As someone who is both a woman and working in HR the issue of pay, particularly for women, is something that we deal with regularly. Women are still paid significantly less than their male counterparts for performing the same work. Perhaps even more disturbingly, the main reason could be classified as out-and-out discrimination. That’s what a recent joint KPMG and Diversity Council report into the gender pay gap, the unfortunately named, She’s Price(d)less, found.

How big is the gender pay gap?

According to the report, the hourly pay gap between men and women in 2017 was $2.43 or 7.8 per cent. The good news is that this gap has fallen from 10.2 per cent in 2014. However, what is most interesting is that it has actually risen over the past decade. In 2007, the gender pay gap stood at 6.7 per cent; 1.1 per cent lower than the most recent figures.

When you look at the weekly gender wage gap, the situation becomes more pronounced. Here, women earn an average of 14 per cent less than their male counterparts for doing the same work.

Why are women paid less?

The report found that discrimination alone accounted for a whopping 39 per cent of the reason women are paid less. In other words, many employers still treat men and women differently – whether consciously or unconsciously.

The other significant factor was that women still perform more of the carer and family responsibilities than men. This means they’re more inclined to work part-time or just fewer hours. This accounted for another 39 per cent.

Finally, industrial and occupational segregation was responsible for 17 per cent of the gap. This is partly down to women being overrepresented in low paying sectors and roles, such as childcare, cleaning and administrative jobs. Unfortunately, they also are often still less likely to be in leadership positions regardless of the sector in which they work.

Does the gender pay gap exist in your workplace?

The gender pay gap is a reality in many workplaces – often even without the business owners and managers knowing anything about it.

If you want to find out whether you’re one of the businesses unwittingly perpetuating this problem, the report recommends that an important first step you can take is to do a wage audit. This involves working out exactly what everyone is paid in your organisation and comparing the salary of people performing similar roles at a similar level.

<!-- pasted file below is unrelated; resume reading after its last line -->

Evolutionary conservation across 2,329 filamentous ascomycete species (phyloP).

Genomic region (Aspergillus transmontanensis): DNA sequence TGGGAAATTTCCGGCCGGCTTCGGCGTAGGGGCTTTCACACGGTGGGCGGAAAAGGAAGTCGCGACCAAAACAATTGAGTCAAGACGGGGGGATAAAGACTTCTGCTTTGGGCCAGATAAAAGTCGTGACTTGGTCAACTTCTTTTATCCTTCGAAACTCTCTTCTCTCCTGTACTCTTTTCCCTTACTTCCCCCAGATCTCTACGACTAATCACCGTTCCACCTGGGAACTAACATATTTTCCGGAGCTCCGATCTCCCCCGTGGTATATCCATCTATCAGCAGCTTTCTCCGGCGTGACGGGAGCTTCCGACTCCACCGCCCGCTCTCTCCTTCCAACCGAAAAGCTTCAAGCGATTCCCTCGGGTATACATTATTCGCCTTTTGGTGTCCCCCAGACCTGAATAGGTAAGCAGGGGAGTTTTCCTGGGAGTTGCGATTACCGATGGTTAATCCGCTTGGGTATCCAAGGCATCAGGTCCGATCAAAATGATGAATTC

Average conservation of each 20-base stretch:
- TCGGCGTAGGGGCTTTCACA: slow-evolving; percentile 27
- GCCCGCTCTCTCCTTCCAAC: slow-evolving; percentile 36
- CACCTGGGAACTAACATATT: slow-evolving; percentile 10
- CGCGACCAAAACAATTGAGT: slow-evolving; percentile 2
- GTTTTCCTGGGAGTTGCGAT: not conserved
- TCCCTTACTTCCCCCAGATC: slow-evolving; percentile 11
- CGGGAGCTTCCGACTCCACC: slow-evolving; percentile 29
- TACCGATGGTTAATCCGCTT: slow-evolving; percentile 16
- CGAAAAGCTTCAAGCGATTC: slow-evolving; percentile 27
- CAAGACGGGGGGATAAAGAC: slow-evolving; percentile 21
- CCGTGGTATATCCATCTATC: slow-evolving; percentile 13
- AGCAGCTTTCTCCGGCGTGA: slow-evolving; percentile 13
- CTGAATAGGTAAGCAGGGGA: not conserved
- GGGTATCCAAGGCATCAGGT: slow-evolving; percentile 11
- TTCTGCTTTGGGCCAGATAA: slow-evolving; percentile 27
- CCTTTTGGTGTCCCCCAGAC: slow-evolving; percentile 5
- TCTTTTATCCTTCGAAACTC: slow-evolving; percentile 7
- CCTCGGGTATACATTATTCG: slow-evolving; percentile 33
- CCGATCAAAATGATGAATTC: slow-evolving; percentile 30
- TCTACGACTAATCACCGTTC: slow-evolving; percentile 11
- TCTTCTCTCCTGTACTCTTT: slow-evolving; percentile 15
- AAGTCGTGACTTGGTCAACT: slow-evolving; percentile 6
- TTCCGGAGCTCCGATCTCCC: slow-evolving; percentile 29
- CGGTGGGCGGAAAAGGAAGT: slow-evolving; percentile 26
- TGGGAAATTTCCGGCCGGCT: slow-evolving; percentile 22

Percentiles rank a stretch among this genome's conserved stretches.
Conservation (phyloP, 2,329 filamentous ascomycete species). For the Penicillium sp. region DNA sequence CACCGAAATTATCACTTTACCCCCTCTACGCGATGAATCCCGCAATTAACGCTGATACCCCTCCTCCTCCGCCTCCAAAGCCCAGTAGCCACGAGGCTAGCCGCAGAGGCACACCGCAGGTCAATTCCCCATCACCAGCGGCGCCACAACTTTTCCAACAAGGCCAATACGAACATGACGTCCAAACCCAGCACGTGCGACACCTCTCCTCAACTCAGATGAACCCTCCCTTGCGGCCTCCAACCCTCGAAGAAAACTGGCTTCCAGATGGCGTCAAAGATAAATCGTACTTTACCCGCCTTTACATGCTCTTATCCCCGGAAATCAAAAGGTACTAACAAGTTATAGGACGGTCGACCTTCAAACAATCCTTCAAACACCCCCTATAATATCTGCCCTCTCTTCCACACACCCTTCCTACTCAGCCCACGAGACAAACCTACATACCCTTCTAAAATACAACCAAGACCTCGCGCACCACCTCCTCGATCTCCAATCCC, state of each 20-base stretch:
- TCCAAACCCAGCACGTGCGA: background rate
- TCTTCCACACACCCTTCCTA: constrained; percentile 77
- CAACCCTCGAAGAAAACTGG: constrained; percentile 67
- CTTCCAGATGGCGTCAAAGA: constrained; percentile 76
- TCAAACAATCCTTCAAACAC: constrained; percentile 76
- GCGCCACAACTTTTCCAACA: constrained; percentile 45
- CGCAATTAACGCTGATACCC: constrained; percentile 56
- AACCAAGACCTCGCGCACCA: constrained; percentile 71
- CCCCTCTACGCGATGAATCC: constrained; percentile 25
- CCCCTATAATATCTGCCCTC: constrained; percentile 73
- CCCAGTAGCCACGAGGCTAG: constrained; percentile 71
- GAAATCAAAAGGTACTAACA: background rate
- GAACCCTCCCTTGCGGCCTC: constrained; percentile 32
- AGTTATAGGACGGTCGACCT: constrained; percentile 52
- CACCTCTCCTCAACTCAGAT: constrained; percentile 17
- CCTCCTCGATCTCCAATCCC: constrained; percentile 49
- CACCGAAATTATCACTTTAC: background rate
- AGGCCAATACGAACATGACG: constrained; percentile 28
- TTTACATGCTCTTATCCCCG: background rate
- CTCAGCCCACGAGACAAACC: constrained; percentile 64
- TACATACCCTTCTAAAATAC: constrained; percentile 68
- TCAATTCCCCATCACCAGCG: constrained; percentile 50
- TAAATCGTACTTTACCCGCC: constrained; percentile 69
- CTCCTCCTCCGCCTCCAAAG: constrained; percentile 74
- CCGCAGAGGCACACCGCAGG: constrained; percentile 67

It also recommends introducing greater transparency around pay – something gaining increasing popularity with employers around the world. That way you can compare like for like and everyone can see exactly where they stand.

What can you do to reduce the pay gap?

Beyond this, the report has a number of recommendations on what employers can do. These include:

And what should we be doing more generally?

The report also suggests that government and society more generally both have key roles to play in overcoming the gender pay gap. This includes:

The economic benefit in overcoming the gender pay gap

The report concludes that, if we can overcome the gender pay gap, there should also be tangible economic benefits. In fact, the pay off to the Australian economy could be as large as $60 billion by 2038. And the flow-on effects could deliver a $140 billion lift to our living standards.

In other words, overcoming unequal pay won’t just be better for women, it will be better for business, better for our standard of living and ultimately better for everyone.

Want more?

If you’d like to perform your own pay gap audit or discuss HR strategies for overcoming the pay gap in your workplace get in touch with the Catalina Consultants team.